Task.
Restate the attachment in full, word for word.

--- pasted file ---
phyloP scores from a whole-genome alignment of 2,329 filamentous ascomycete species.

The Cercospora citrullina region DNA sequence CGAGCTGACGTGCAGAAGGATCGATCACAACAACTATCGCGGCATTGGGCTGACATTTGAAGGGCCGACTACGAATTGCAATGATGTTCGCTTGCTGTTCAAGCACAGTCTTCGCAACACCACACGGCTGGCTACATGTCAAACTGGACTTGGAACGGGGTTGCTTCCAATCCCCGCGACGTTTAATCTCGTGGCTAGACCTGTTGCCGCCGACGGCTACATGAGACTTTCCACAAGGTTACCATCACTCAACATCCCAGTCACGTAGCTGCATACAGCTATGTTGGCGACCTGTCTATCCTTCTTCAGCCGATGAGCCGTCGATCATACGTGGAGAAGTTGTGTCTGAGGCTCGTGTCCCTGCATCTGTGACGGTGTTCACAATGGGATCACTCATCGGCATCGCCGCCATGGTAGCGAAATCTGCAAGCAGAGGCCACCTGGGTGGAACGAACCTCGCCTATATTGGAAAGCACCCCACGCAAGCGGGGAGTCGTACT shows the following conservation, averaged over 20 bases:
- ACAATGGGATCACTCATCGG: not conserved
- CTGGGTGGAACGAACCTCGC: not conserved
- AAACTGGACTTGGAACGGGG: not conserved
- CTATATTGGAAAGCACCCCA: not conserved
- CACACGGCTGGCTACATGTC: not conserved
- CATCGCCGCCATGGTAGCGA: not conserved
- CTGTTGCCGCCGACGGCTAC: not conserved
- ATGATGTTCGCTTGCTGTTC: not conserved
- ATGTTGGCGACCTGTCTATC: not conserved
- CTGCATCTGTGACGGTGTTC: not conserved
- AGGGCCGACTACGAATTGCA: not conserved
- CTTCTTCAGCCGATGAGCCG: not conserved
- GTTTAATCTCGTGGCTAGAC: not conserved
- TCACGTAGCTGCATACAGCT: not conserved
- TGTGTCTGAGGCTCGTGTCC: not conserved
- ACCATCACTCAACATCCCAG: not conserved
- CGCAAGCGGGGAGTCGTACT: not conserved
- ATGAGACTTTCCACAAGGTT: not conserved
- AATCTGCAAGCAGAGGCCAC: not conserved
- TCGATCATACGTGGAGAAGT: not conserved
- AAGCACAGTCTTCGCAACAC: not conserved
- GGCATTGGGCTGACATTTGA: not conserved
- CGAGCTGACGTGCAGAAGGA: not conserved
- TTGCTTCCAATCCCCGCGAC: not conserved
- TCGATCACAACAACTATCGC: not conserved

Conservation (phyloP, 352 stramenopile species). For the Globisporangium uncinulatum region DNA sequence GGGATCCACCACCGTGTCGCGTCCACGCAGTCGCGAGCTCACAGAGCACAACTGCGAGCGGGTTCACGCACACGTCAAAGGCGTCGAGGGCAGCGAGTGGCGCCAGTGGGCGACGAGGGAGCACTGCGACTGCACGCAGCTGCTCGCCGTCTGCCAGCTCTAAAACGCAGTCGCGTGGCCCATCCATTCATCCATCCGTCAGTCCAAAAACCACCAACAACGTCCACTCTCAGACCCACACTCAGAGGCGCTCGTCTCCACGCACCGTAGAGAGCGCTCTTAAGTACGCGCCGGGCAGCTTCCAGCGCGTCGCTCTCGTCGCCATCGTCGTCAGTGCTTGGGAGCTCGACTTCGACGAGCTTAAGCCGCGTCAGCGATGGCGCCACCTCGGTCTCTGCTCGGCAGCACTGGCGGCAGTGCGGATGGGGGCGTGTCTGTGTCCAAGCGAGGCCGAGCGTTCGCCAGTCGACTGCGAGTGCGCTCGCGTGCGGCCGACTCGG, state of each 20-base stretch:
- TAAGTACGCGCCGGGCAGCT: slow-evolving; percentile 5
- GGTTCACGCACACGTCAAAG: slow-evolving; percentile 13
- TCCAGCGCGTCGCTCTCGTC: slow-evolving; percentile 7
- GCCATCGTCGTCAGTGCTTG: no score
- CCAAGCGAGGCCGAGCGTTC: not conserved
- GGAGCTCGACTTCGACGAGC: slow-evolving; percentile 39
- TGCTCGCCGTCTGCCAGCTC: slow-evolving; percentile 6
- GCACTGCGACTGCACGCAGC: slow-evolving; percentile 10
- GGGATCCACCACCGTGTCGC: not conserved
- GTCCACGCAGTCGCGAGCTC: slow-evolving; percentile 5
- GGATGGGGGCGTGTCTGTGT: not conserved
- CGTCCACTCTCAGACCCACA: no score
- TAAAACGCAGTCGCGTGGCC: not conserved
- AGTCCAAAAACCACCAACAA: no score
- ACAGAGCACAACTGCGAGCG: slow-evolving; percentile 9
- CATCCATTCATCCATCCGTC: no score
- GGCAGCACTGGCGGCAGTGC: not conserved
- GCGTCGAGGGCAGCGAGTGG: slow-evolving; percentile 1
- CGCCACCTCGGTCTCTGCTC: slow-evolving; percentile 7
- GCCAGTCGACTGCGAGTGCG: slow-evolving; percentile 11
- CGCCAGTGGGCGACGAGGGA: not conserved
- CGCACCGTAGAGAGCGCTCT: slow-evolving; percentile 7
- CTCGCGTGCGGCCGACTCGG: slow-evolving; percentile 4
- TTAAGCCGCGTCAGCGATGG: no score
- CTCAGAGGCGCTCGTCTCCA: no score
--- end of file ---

phyloP scores from a whole-genome alignment of 2,329 filamentous ascomycete species.

The Cercospora citrullina region DNA sequence CGAGCTGACGTGCAGAAGGATCGATCACAACAACTATCGCGGCATTGGGCTGACATTTGAAGGGCCGACTACGAATTGCAATGATGTTCGCTTGCTGTTCAAGCACAGTCTTCGCAACACCACACGGCTGGCTACATGTCAAACTGGACTTGGAACGGGGTTGCTTCCAATCCCCGCGACGTTTAATCTCGTGGCTAGACCTGTTGCCGCCGACGGCTACATGAGACTTTCCACAAGGTTACCATCACTCAACATCCCAGTCACGTAGCTGCATACAGCTATGTTGGCGACCTGTCTATCCTTCTTCAGCCGATGAGCCGTCGATCATACGTGGAGAAGTTGTGTCTGAGGCTCGTGTCCCTGCATCTGTGACGGTGTTCACAATGGGATCACTCATCGGCATCGCCGCCATGGTAGCGAAATCTGCAAGCAGAGGCCACCTGGGTGGAACGAACCTCGCCTATATTGGAAAGCACCCCACGCAAGCGGGGAGTCGTACT shows the following conservation, averaged over 20 bases:
- ACAATGGGATCACTCATCGG: not conserved
- CTGGGTGGAACGAACCTCGC: not conserved
- AAACTGGACTTGGAACGGGG: not conserved
- CTATATTGGAAAGCACCCCA: not conserved
- CACACGGCTGGCTACATGTC: not conserved
- CATCGCCGCCATGGTAGCGA: not conserved
- CTGTTGCCGCCGACGGCTAC: not conserved
- ATGATGTTCGCTTGCTGTTC: not conserved
- ATGTTGGCGACCTGTCTATC: not conserved
- CTGCATCTGTGACGGTGTTC: not conserved
- AGGGCCGACTACGAATTGCA: not conserved
- CTTCTTCAGCCGATGAGCCG: not conserved
- GTTTAATCTCGTGGCTAGAC: not conserved
- TCACGTAGCTGCATACAGCT: not conserved
- TGTGTCTGAGGCTCGTGTCC: not conserved
- ACCATCACTCAACATCCCAG: not conserved
- CGCAAGCGGGGAGTCGTACT: not conserved
- ATGAGACTTTCCACAAGGTT: not conserved
- AATCTGCAAGCAGAGGCCAC: not conserved
- TCGATCATACGTGGAGAAGT: not conserved
- AAGCACAGTCTTCGCAACAC: not conserved
- GGCATTGGGCTGACATTTGA: not conserved
- CGAGCTGACGTGCAGAAGGA: not conserved
- TTGCTTCCAATCCCCGCGAC: not conserved
- TCGATCACAACAACTATCGC: not conserved

Conservation (phyloP, 352 stramenopile species). For the Globisporangium uncinulatum region DNA sequence GGGATCCACCACCGTGTCGCGTCCACGCAGTCGCGAGCTCACAGAGCACAACTGCGAGCGGGTTCACGCACACGTCAAAGGCGTCGAGGGCAGCGAGTGGCGCCAGTGGGCGACGAGGGAGCACTGCGACTGCACGCAGCTGCTCGCCGTCTGCCAGCTCTAAAACGCAGTCGCGTGGCCCATCCATTCATCCATCCGTCAGTCCAAAAACCACCAACAACGTCCACTCTCAGACCCACACTCAGAGGCGCTCGTCTCCACGCACCGTAGAGAGCGCTCTTAAGTACGCGCCGGGCAGCTTCCAGCGCGTCGCTCTCGTCGCCATCGTCGTCAGTGCTTGGGAGCTCGACTTCGACGAGCTTAAGCCGCGTCAGCGATGGCGCCACCTCGGTCTCTGCTCGGCAGCACTGGCGGCAGTGCGGATGGGGGCGTGTCTGTGTCCAAGCGAGGCCGAGCGTTCGCCAGTCGACTGCGAGTGCGCTCGCGTGCGGCCGACTCGG, state of each 20-base stretch:
- TAAGTACGCGCCGGGCAGCT: slow-evolving; percentile 5
- GGTTCACGCACACGTCAAAG: slow-evolving; percentile 13
- TCCAGCGCGTCGCTCTCGTC: slow-evolving; percentile 7
- GCCATCGTCGTCAGTGCTTG: no score
- CCAAGCGAGGCCGAGCGTTC: not conserved
- GGAGCTCGACTTCGACGAGC: slow-evolving; percentile 39
- TGCTCGCCGTCTGCCAGCTC: slow-evolving; percentile 6
- GCACTGCGACTGCACGCAGC: slow-evolving; percentile 10
- GGGATCCACCACCGTGTCGC: not conserved
- GTCCACGCAGTCGCGAGCTC: slow-evolving; percentile 5
- GGATGGGGGCGTGTCTGTGT: not conserved
- CGTCCACTCTCAGACCCACA: no score
- TAAAACGCAGTCGCGTGGCC: not conserved
- AGTCCAAAAACCACCAACAA: no score
- ACAGAGCACAACTGCGAGCG: slow-evolving; percentile 9
- CATCCATTCATCCATCCGTC: no score
- GGCAGCACTGGCGGCAGTGC: not conserved
- GCGTCGAGGGCAGCGAGTGG: slow-evolving; percentile 1
- CGCCACCTCGGTCTCTGCTC: slow-evolving; percentile 7
- GCCAGTCGACTGCGAGTGCG: slow-evolving; percentile 11
- CGCCAGTGGGCGACGAGGGA: not conserved
- CGCACCGTAGAGAGCGCTCT: slow-evolving; percentile 7
- CTCGCGTGCGGCCGACTCGG: slow-evolving; percentile 4
- TTAAGCCGCGTCAGCGATGG: no score
- CTCAGAGGCGCTCGTCTCCA: no score